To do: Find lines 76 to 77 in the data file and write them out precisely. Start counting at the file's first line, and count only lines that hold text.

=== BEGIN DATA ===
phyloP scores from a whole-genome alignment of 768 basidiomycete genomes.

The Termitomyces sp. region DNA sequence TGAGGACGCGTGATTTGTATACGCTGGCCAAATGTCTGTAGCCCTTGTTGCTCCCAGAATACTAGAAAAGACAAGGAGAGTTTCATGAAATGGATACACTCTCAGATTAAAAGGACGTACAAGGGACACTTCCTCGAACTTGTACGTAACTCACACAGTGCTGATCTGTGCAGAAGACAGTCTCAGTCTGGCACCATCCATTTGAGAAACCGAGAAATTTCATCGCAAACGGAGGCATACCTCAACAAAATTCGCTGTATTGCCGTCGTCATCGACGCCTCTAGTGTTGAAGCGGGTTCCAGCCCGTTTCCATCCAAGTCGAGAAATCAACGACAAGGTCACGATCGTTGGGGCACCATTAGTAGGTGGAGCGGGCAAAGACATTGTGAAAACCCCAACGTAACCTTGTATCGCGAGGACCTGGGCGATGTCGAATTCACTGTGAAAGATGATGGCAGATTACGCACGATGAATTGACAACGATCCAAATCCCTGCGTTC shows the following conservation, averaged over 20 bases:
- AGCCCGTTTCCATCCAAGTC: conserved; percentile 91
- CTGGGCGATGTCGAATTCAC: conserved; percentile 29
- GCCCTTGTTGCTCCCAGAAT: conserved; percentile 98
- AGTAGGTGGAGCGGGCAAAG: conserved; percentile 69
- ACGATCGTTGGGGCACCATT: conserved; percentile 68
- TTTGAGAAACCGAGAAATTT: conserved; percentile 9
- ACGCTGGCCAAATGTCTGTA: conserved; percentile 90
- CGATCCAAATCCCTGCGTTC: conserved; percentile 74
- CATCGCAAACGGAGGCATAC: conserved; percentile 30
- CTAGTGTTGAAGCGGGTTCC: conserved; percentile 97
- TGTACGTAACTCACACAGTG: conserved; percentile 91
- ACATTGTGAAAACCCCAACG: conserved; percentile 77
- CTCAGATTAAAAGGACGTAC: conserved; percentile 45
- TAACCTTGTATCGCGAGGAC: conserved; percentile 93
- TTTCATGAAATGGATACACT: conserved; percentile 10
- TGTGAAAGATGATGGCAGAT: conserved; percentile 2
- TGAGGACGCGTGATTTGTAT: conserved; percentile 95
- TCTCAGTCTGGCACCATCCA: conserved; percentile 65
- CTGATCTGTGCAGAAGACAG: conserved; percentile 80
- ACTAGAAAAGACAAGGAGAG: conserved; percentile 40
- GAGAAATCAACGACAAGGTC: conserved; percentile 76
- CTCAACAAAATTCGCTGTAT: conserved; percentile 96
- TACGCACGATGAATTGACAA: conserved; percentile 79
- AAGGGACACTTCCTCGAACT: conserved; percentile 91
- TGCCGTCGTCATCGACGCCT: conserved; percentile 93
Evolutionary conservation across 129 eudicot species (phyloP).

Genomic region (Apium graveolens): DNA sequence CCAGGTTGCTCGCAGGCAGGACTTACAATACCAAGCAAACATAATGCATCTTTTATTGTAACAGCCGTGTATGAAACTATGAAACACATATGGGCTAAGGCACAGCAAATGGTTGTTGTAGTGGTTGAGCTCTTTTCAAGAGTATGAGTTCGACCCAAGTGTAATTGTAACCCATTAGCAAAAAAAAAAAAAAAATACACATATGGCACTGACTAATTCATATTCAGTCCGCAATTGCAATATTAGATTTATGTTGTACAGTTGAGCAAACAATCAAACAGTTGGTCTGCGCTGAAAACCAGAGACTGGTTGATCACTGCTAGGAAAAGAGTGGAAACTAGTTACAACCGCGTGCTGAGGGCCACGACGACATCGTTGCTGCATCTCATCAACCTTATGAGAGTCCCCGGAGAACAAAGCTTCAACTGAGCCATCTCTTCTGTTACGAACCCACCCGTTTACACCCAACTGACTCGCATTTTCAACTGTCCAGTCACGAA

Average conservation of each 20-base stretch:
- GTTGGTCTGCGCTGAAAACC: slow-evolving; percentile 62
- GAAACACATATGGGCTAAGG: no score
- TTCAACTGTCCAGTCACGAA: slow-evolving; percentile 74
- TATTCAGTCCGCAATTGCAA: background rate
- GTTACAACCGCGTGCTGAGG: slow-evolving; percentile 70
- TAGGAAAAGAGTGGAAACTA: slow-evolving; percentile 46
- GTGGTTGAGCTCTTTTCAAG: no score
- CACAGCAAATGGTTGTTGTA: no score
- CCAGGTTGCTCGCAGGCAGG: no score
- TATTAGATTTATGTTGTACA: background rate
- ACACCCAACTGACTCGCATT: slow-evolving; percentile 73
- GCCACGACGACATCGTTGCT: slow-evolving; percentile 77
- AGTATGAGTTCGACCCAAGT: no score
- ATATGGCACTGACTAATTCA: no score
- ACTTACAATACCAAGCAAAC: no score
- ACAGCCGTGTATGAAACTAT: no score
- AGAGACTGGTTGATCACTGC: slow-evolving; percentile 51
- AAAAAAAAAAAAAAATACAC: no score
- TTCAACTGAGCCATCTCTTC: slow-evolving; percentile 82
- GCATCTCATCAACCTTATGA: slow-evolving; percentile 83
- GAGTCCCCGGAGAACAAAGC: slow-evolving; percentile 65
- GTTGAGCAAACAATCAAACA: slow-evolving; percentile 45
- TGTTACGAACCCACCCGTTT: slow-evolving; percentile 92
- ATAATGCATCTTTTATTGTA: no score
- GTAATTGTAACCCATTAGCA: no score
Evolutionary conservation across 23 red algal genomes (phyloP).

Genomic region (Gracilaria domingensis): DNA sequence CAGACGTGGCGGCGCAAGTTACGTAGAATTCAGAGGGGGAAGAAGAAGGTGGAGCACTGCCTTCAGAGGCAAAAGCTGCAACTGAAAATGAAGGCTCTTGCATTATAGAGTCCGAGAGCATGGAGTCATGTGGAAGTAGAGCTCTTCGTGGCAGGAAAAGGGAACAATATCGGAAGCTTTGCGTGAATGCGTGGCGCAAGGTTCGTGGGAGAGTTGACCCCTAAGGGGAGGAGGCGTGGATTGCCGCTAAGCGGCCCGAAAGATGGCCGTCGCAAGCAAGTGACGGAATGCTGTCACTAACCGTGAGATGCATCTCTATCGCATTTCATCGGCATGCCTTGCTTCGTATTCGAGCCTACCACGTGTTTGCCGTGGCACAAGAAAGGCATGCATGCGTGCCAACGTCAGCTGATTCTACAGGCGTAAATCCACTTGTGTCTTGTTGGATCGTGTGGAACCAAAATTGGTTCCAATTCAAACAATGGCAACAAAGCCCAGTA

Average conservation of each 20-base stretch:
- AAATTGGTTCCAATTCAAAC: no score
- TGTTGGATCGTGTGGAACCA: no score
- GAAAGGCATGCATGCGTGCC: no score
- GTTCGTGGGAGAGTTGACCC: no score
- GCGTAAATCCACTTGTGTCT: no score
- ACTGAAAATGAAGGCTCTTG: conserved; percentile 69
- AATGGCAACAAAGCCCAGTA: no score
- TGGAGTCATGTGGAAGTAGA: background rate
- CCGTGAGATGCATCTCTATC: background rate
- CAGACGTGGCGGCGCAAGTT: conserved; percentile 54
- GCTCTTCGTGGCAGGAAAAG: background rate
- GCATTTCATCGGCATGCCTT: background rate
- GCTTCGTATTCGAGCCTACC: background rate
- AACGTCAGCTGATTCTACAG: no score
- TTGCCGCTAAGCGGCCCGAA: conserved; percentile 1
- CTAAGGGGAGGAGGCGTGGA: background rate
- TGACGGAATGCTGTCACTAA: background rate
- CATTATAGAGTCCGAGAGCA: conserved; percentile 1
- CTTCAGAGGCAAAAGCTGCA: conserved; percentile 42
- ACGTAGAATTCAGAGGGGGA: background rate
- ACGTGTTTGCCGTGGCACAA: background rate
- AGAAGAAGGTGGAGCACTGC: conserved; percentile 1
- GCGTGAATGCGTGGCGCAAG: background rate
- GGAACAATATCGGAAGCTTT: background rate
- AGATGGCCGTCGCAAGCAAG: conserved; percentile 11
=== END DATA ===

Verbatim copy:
- CATTATAGAGTCCGAGAGCA: conserved; percentile 1
- CTTCAGAGGCAAAAGCTGCA: conserved; percentile 42